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art by Ron Sanders

This Doesn't Appear to be the Alien I Paid For

Andrea Stewart was born in Canada and raised in a number of places across the United States. She spent her childhood immersed in Star Trek and odd-smelling library books. When her dreams of becoming a dragon slayer didn't pan out, she instead turned to writing. Her work won first place in Writers of the Future 29, and her short stories have sold to Beneath Ceaseless Skies and Galaxy’s Edge. She now lives in California with her husband and a veritable menagerie of animals on her suburban micro farm.
1532 Mayberry Lane
New Haven, BR 83623
Athena, Milky Way, Perseus Arm
August 1, 2313
Gro-Life Science Kits, Inc.
Consumer Complaint Division
41 West Harbor Lane
Brekken, YA 26854
Podunk, Andromeda, New Outer
Dear Sir or Madam:
When my seven-year-old daughter asked for a pet, I sensed an opportunity to teach her something about the universe. I'd seen your ads while browsing the Net, while catching an episode of my favorite holo, and while utilizing the urinal on the fifth floor of my office. (Yes, your ads are everywhere.) Why buy her a puppy when I could get her a moggin? I'd help her care for it through its larval stage, we'd watch it pupate, and once it emerged she'd get two years of watching the critter scurrying about its tank.
As you may have guessed, reality did not meet my expectations.
Admittedly, your company responded promptly to my order. Although intergalactic shipping can be slow and tedious, my Gro-Life kit arrived in twelve days. Our moggin slept in its stasis cube, the green light blinking in time to its heartbeat. It was an endearing thing--the size of my thumb and covered in green fuzz. Everything you'd promised was included in the kit: the bag of larval food, the clear plastic habitat, the informational booklet, and enough gravel and fake plants to make the habitat look like Podunk.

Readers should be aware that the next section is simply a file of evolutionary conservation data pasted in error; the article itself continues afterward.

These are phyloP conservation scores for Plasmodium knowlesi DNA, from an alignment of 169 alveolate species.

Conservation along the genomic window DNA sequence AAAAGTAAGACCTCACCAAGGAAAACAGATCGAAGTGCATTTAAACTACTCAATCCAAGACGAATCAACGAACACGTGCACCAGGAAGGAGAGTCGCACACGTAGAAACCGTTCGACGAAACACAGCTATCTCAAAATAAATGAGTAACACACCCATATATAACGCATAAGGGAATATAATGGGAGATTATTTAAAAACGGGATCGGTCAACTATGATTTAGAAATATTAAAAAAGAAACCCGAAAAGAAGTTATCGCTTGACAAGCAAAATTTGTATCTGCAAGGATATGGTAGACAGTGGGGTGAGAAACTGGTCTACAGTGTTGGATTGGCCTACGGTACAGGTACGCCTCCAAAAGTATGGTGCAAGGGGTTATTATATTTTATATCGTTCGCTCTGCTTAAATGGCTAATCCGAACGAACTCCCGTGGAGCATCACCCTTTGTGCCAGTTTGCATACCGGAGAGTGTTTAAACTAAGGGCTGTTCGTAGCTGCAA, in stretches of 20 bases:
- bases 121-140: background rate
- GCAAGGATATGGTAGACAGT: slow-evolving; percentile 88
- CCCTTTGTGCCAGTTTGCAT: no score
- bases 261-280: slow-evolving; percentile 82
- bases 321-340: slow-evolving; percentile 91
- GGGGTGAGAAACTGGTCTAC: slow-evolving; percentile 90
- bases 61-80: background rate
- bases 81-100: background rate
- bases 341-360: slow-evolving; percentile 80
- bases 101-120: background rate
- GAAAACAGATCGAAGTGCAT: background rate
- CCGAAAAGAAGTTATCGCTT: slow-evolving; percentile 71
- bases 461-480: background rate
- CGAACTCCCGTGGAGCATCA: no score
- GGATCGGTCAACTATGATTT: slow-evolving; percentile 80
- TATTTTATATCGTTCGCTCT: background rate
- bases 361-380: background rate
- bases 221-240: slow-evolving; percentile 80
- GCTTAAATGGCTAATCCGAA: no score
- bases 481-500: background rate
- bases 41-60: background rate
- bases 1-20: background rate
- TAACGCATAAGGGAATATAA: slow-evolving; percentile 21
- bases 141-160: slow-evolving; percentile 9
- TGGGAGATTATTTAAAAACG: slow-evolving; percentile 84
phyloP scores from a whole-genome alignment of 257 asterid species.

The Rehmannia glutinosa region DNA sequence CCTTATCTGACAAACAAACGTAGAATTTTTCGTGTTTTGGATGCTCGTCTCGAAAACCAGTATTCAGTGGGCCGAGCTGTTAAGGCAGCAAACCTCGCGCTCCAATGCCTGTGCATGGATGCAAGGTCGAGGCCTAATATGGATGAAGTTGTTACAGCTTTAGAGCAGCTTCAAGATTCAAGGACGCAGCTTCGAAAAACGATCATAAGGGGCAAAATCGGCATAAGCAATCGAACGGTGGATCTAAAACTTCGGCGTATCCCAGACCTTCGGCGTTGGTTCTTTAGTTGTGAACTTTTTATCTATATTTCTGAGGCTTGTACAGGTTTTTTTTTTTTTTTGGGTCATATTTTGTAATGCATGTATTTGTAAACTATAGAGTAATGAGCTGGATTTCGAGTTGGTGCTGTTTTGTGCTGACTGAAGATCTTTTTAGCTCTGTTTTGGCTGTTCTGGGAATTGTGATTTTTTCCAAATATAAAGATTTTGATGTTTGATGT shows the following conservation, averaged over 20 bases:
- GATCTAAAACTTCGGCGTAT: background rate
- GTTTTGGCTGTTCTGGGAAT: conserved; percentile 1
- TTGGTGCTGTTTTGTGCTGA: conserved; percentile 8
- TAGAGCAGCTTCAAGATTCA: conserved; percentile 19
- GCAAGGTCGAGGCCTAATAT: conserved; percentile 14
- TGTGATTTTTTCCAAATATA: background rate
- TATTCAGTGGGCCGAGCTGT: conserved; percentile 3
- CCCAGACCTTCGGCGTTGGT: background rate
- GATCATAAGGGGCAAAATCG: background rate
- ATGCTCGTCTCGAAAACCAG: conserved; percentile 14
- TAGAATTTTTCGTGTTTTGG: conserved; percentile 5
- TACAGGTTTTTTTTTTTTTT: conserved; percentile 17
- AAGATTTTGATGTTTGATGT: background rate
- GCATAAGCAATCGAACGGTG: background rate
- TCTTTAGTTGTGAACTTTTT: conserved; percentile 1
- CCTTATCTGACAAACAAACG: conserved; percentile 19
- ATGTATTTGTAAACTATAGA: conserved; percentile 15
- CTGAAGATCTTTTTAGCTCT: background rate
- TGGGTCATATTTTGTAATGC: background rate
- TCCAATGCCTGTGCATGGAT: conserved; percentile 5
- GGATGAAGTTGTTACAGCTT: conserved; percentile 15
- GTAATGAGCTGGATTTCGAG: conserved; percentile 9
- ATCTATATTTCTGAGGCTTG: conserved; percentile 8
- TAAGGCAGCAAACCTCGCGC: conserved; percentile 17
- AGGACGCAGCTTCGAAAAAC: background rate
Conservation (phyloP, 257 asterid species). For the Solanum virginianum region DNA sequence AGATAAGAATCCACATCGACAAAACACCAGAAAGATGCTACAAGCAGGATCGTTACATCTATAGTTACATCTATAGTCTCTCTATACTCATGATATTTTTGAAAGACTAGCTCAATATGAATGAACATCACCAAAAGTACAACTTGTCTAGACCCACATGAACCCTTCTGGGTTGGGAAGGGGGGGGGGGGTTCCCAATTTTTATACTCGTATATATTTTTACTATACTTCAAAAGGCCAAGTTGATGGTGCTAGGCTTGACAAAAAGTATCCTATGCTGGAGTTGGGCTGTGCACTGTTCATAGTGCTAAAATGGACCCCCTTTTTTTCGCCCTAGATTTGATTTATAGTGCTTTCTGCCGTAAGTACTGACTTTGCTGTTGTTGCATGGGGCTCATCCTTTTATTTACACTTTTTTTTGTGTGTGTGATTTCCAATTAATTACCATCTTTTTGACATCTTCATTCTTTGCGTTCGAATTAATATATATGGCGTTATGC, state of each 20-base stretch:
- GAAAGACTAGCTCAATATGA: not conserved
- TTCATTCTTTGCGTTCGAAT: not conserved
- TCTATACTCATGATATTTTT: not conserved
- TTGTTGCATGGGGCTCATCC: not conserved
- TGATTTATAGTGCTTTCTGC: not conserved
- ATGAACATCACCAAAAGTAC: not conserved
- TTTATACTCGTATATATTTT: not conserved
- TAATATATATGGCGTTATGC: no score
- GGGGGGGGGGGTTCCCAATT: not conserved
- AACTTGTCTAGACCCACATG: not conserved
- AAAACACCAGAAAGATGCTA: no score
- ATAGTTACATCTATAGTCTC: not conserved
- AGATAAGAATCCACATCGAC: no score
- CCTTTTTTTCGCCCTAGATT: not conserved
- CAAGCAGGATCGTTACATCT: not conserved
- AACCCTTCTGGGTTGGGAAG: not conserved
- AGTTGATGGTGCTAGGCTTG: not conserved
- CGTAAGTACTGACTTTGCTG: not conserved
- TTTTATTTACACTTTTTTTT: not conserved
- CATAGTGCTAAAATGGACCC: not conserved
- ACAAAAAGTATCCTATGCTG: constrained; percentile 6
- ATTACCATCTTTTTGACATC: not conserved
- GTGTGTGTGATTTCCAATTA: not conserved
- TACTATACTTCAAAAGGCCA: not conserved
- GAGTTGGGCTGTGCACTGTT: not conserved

As soon as my daughter opened the box, she wanted to unpack the terrarium and wake the moggin. I don't think she even remembered asking for a puppy. According to the booklet, we'd received a plum-eared moggin. This species was docile and sweet, and would grow to the size of a dwarf hamster. For the first two weeks, I had no complaints. We spent father-daughter time playing with the moggin. Its eighteen legs tickled our palms and its pink eyes were adorable.
But by the third week, we were low on larval food and the moggin showed no signs of pupating. No swollen belly, no increased lethargy, no dullness to its fuzz. I called your customer service line.
"This happens sometimes," your representative assured me. Although I expressed concerns, Christopher said that Gro-Life "implements a strict policy of quality control" and that "only licensed xenobiologists are authorized to care for the company's larvae."
Two weeks later, our moggin pupated. Its chrysalis was not the "sea-foam green" your booklet promised. I would have described it more as "fresh bruise" or "unsightly rash."
My daughter was delighted when the creature emerged, but upon comparison to the art in the booklet, I noticed a few differences. As expected, our moggin had six legs and short fur. But its fur was light brown instead of dark, with a narrow strip of red running down its back. The red stripe contained a number of tiny spines. Your reading material, while elaborating on the moggin's "teddy-bear eyes," failed to mention these.